Minnesota Law Review

Note, Meet Me at the (West Coast) Hotel: The Lochner Era and the Demise of Roe v. Wade

Long-standing constitutional precedents can be overturned when the original holdings have become “unworkable.” This principle, first articulated in Planned Parenthood of Southeastern Pennsylvania v. Casey and repeated by now-Chief Justice Roberts in his confirmation hearings, provides a creative means for overturning the most controversial precedent of all: Roe v. Wade. While it is unclear what constitutes an “unworkable” precedent, the plurality opinion in Casey gave some guidance, pointing specifically to Plessy v. Ferguson and Lochner v. New York. Both cases were overturned due to changed factual circumstances that had undermined the rationale of the original holding. Thus, the original holdings were “unworkable” because they thwarted basic values protected by the Constitution. However, the Casey plurality denied that Roe v. Wade was one of the instances where long-standing precedent merited reversal. The facts of abortion say otherwise. The abortion cases represent another context where changed circumstances undermine the rationale of the original holding. The Supreme Court’s interest in providing doctors and patients the full range of treatment options in Roe v. Wade and Doe v. Bolton has ballooned into an industry in which most abortions are unrelated to actual health concerns. This is particularly worrisome in light of burgeoning evidence that demonstrates that abortion has a number of negative health and psychological consequences for women. Like the purported failure of laissez-faire economics to provide for basic human welfare, abortion has not been a boon to women’s health, but rather a growing public health concern with hidden long-term effects. Roe is an unworkable precedent, meriting reversal.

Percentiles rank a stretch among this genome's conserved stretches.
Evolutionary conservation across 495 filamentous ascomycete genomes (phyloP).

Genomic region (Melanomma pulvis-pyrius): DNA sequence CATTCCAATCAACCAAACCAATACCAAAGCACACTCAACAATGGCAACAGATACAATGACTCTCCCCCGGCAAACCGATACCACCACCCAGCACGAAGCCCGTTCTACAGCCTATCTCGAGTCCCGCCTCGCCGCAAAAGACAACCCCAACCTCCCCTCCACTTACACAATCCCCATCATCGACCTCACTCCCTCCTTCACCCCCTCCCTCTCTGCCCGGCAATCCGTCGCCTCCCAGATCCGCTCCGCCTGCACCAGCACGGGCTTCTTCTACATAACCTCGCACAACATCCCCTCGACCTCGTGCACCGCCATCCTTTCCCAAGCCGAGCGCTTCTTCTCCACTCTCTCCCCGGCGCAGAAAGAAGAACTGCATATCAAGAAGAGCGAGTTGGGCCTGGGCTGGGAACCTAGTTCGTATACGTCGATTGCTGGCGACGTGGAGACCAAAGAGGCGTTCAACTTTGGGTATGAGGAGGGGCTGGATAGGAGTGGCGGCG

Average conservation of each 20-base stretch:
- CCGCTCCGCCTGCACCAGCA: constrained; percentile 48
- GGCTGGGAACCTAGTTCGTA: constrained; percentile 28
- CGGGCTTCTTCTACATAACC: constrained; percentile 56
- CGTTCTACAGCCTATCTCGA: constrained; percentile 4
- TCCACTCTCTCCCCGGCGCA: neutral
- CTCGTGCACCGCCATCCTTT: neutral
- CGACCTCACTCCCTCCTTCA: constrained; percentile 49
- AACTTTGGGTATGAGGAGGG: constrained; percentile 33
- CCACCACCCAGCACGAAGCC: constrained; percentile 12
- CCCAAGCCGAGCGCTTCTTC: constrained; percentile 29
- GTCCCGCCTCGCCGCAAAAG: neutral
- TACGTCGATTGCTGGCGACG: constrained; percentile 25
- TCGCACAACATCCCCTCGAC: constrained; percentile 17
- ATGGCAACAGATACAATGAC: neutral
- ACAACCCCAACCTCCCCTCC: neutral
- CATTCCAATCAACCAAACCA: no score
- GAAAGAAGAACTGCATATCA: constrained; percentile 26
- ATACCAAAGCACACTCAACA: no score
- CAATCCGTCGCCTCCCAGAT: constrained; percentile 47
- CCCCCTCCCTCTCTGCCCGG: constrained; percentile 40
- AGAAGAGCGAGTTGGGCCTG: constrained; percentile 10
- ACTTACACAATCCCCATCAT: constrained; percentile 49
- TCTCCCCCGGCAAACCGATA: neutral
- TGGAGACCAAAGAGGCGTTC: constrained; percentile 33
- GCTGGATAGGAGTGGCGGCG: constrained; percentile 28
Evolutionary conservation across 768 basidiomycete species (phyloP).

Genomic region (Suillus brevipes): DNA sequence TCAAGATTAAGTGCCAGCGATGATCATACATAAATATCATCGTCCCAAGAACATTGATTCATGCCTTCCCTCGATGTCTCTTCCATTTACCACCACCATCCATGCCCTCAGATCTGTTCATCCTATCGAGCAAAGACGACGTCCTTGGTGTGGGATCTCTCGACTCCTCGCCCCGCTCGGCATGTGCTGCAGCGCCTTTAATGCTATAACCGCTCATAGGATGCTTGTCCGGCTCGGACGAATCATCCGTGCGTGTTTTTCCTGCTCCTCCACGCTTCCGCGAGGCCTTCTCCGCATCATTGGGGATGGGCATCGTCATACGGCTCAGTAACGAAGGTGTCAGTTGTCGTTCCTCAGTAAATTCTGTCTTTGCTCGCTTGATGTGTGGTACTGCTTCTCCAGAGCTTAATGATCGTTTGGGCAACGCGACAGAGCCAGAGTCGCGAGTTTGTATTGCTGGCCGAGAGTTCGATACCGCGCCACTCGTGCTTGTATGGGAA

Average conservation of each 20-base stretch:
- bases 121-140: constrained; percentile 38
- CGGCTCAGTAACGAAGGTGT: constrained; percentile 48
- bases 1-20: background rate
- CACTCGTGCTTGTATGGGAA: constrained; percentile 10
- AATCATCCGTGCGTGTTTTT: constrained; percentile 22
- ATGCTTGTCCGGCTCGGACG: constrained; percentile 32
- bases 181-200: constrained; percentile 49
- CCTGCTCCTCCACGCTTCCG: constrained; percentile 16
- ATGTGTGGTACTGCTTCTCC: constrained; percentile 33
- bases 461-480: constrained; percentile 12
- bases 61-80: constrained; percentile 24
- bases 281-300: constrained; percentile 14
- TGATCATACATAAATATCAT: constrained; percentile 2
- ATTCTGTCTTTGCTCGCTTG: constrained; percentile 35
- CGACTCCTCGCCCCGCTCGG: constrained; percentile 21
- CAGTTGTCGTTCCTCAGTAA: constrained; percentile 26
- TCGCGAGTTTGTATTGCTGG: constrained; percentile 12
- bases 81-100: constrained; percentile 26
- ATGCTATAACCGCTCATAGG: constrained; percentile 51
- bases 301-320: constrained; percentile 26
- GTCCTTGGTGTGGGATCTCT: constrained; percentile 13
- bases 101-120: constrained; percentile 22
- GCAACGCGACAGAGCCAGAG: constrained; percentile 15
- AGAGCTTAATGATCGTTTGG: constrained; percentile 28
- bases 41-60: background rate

This Note argues the Casey Court failed to examine whether the “facts” about abortion had actually changed since Roe, warranting its reversal. The Note compares the Lochner-era cases to the abortion cases and claims that they provide a model for overturning Roe, considered in light of the newest information about the effects of abortion on women’s health and well-being.

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De Novo

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